Mix the ingredients together either on a tarp or in a wheelbarrow. Peat moss and vermiculite are both powdery. Wear a dust mask and don't create Mel's mix on a windy day. Fill your square foot gardening bed(s) to the top, but do not pack it down. Add the dividers and you're ready to start planting.


Planting Plan

Think about which types and how many vegetables you purchased in the last week and month. This will give you a good idea how much you and your family eat. Start off small so you're not overwhelmed with produce the first year. Consult your seed packages to determine how much room your plants will need. Look at the spacing or thin to requirements. Plant either seeds or seedling according to the following rules. Start seeds indoors or purchase seedlings to jump start your garden.

12 inch spacing means one plant per grid
6 inch spacing means four plants per grid
4 inch spacing means nine plants per grid
3 inch spacing means sixteen plants per grid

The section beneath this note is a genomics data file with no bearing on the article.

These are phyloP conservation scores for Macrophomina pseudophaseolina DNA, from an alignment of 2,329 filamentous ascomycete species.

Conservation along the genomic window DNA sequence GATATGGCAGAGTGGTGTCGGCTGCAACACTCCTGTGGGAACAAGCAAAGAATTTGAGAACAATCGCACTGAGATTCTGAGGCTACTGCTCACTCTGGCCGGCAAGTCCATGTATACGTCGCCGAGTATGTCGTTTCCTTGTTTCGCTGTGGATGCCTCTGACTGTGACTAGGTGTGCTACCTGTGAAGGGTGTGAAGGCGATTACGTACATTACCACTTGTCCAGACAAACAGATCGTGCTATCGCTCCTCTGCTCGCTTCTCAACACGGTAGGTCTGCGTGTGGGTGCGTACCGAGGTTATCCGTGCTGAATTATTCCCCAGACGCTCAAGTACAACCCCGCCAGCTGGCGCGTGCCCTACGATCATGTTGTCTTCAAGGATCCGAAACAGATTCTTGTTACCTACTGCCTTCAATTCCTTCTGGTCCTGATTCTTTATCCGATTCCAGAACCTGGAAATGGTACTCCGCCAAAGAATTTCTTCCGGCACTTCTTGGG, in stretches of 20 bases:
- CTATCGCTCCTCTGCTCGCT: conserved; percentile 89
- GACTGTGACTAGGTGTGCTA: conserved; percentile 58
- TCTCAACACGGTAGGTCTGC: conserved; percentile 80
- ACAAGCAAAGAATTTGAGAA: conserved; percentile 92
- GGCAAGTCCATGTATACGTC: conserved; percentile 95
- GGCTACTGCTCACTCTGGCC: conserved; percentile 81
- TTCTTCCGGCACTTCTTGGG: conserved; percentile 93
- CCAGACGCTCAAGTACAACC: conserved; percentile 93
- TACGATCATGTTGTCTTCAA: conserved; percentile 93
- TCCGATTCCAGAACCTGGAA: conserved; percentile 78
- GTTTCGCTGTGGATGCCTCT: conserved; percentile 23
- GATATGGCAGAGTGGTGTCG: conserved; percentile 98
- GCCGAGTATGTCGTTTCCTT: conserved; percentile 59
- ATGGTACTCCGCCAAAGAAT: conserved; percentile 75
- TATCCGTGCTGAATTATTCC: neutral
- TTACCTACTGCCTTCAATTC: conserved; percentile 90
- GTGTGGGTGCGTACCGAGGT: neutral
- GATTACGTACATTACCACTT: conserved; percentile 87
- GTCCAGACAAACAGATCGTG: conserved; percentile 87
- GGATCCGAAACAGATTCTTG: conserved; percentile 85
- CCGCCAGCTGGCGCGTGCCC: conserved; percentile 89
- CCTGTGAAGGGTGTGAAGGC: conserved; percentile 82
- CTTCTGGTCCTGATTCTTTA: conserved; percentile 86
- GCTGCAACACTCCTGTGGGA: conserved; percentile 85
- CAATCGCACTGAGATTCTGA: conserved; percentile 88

Plant one type of seed in each square of your boxes. Don't plant the same variety adjacent to each other. You can also stagger your harvest by planting one square one week and another square with the same variety in a couple of weeks. Planting a variety of crops in each box also looks attractive.
Small seeds are hard to handle. Plant 2 or 3 small seeds in each space. Use a scissors to snip off the excess seedlings after they germinate to prevent disturbing the roots of the one you want to keep.
You can also plant a second or third crop once you've harvested a certain variety and the space is empty.

Mel has taught the square foot gardening method to people all over the world and his students have had great success. What are you waiting for? Try square foot gardening whether you are a novice or an experienced gardener.

Maureen Farmer is master gardener and the founder of The Farmer’s Garden website (www.thefarmersgarden.com). The Farmer's Garden is an online place to make in-person connections between gardeners across the US. Gardeners and want-to-be gardeners can search and post free classified ads to share excess homegrown produce, tools, or gardening space with people in their area. Food banks and individuals can post wanted classifieds for surplus items. She is an avid gardener, adjunct horticultural professor and a former Board member of Urban Oaks Organic Farm in Connecticut.


Remember, y

ou can visit Maureen at The Farmer's Garden,
or go ask questions on facebooktwitter or pinterest!
 I know you have them!

One more TREAT for Nest Readers!